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Original Investigation
January 30, 2020

High-Dose Chemotherapy With Hematopoietic Stem Cell Transplant in Patients With High-Risk Breast Cancer and 4 or More Involved Axillary Lymph Nodes: 20-Year Follow-up of a Phase 3 Randomized Clinical Trial

Author Affiliations
  • 1Department of Medical Oncology, Netherlands Cancer Institute, Antoni van Leeuwenhoek, Amsterdam, the Netherlands
  • 2Department of Medical Oncology, University Medical Center Groningen, Groningen, the Netherlands
  • 3Department of Medical Oncology, Erasmus MC University Medical Center, Rotterdam, the Netherlands
  • 4Department of Medical Oncology, Radboud University Medical Center, Nijmegen, the Netherlands
  • 5Department of Medical Oncology, Amsterdam UMC, location VUmc, Cancer Center Amsterdam, Amsterdam, the Netherlands
  • 6Department of Medical Oncology, Leiden University Medical Center, Leiden, the Netherlands
  • 7Department of Internal Medicine/Medical Oncology, Medisch Spectrum Twente, Enschede, the Netherlands
  • 8Department of Medical Oncology, Maastricht University Medical Center, Maastricht, the Netherlands
  • 9Department of Medical Oncology, University Medical Center Utrecht, Utrecht, the Netherlands
  • 10Department of Medical Oncology, Amsterdam UMC, location AMC, Amsterdam, the Netherlands
  • 11Department of Psychosocial Research and Epidemiology, Netherlands Cancer Institute, Antoni van Leeuwenhoek, Amsterdam, the Netherlands
  • 12Department of Biostatistics, the Netherlands Cancer Institute, Antoni van Leeuwenhoek, Amsterdam, the Netherlands
JAMA Oncol. Published online January 30, 2020. doi:10.1001/jamaoncol.2019.6276
Key Points

Question  What are the 20-year efficacy and safety outcomes of adjuvant high-dose chemotherapy with hematopoietic stem cell transplant compared with conventional-dose chemotherapy for patients with stage III breast cancer?

Findings  This 20-year follow-up of a multicenter randomized phase 3 trial of 885 patients with stage III breast cancer showed no overall improvement in long-term survival after high-dose chemotherapy compared with conventional chemotherapy but showed clinically important survival benefit for patients with 10 or more involved axillary lymph nodes.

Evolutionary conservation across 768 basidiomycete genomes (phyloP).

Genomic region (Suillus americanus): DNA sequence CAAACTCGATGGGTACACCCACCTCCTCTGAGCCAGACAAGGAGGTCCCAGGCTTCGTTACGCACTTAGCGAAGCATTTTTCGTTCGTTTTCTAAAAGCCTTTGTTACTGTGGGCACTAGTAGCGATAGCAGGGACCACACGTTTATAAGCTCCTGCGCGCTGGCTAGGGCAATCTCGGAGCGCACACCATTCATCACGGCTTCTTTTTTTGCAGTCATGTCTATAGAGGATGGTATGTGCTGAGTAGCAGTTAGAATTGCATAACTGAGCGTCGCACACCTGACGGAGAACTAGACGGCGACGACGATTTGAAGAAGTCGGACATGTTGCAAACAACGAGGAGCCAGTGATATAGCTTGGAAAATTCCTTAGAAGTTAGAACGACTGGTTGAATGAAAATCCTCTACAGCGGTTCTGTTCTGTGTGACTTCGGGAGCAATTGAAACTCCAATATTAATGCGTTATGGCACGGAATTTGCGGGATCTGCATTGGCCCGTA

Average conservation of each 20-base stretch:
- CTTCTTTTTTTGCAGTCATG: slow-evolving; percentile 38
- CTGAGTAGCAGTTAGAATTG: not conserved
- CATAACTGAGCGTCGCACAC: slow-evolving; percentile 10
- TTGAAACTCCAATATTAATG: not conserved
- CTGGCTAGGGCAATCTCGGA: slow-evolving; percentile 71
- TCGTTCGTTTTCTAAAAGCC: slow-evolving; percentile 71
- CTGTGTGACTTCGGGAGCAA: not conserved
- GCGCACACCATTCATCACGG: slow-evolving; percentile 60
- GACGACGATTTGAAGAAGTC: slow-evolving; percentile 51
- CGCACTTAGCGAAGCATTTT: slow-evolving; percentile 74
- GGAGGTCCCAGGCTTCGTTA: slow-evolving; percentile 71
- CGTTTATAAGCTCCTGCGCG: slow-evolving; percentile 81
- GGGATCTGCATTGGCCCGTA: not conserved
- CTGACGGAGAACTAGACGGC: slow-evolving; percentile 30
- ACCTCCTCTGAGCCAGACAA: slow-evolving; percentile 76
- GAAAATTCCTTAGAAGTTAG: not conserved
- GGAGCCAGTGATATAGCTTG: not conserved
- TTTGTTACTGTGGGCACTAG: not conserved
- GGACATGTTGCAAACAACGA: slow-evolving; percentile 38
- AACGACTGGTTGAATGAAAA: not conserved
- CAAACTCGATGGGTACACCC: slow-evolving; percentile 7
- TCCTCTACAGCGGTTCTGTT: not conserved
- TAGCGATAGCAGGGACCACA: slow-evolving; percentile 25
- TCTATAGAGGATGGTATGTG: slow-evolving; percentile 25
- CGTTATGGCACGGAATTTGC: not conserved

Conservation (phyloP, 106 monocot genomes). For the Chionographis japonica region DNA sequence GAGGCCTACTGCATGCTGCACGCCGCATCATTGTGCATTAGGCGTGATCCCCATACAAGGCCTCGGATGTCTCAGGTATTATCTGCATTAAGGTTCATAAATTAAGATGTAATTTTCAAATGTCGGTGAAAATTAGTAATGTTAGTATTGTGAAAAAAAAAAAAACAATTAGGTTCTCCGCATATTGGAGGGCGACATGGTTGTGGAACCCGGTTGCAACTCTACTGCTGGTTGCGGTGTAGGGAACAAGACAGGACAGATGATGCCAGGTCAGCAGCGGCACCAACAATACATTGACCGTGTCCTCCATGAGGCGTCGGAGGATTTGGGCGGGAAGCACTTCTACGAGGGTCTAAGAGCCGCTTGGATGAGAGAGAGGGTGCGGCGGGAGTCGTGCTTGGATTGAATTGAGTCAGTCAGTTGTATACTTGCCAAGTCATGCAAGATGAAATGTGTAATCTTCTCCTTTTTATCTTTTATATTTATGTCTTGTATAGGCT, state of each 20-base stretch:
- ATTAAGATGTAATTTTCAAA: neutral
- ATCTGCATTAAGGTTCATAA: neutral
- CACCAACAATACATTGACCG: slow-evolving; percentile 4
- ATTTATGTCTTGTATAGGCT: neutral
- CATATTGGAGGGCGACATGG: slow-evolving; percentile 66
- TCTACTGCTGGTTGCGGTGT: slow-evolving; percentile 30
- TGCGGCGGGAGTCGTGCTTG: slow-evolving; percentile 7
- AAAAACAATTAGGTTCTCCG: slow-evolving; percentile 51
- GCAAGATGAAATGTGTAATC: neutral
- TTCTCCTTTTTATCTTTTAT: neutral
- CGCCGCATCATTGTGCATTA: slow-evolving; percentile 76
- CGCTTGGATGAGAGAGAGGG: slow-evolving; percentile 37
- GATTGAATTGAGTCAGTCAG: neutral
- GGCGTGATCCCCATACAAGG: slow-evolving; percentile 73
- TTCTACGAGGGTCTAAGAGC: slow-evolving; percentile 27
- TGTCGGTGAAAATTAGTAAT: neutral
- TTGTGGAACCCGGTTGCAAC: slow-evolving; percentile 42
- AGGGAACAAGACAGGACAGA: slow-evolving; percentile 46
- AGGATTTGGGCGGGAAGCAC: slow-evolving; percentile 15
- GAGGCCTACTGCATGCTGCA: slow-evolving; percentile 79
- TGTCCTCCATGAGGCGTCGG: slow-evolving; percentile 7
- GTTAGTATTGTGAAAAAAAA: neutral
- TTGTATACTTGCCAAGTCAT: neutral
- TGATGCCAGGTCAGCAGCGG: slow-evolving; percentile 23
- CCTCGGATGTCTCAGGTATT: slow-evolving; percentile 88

Meaning  Adjuvant high-dose chemotherapy with stem cell support should not be used in unselected patients with stage III breast cancer, but the survival benefit in subgroups of patients suggests that further research is needed.

Abstract

Importance  Trials of adjuvant high-dose chemotherapy (HDCT) have failed to show a survival benefit in unselected patients with breast cancer, but long-term follow-up is lacking.

Objective  To determine 20-year efficacy and safety outcomes of a large trial of adjuvant HDCT vs conventional-dose chemotherapy (CDCT) for patients with stage III breast cancer.

Design, Setting, and Participants  This secondary analysis used data from a randomized phase 3 multicenter clinical trial of 885 women younger than 56 years with breast cancer and 4 or more involved axillary lymph nodes conducted from August 1, 1993, to July 31, 1999. Additional follow-up data were collected between June 1, 2016, and December 31, 2017, from medical records, general practitioners, the Dutch national statistical office, and nationwide cancer registries. Analysis was performed on an intention-to-treat basis. Statistical analysis was performed from February 1, 2018, to October 14, 2019.

Interventions  Participants were randomized 1:1 to receive 5 cycles of CDCT consisting of fluorouracil, 500 mg/m2, epirubicin, 90 mg/m2, and cyclophosphamide, 500 mg/m2, or HDCT in which the first 4 cycles were identical to CDCT and the fifth cycle was replaced by cyclophosphamide, 6000 mg/m2, thiotepa, 480 mg/m2, and carboplatin, 1600 mg/m2, followed by hematopoietic stem cell transplant.

Main Outcomes and Measures  Main end points were overall survival and safety and cumulative incidence risk of a second malignant neoplasm or cardiovascular events.

Results  Of the 885 women in the study (mean [SD] age, 44.5 [6.6] years), 442 were randomized to receive HDCT, and 443 were randomized to receive CDCT. With 20.4 years median follow-up (interquartile range, 19.2-22.0 years), the 20-year overall survival was 45.3% with HDCT and 41.5% with CDCT (hazard ratio, 0.89; 95% CI, 0.75-1.06). The absolute improvement in 20-year overall survival was 14.6% (hazard ratio, 0.72; 95% CI, 0.54-0.95) for patients with 10 or more invoved axillary lymph nodes and 15.4% (hazard ratio, 0.67; 95% CI, 0.42-1.05) for patients with triple-negative breast cancer. The cumulative incidence risk of a second malignant neoplasm at 20 years or major cardiovascular events was similar in both treatment groups (20-year cumulative incidence risk for second malignant neoplasm was 12.1% in the HDCT group vs 16.2% in the CDCT group, P = .10), although patients in the HDCT group more often had hypertension (21.7% vs 14.3%, P = .02), hypercholesterolemia (15.7% vs 10.6%, P = .04), and dysrhythmias (8.6% vs 4.6%, P = .005).

Conclusions and Relevance  High-dose chemotherapy provided no long-term survival benefit in unselected patients with stage III breast cancer but did provide improved overall survival in very high-risk patients (ie, with ≥10 involved axillary lymph nodes). High-dose chemotherapy did not affect long-term risk of a second malignant neoplasm or major cardiovascular events.

Trial Registration  ClinicalTrials.gov Identifier: NCT03087409

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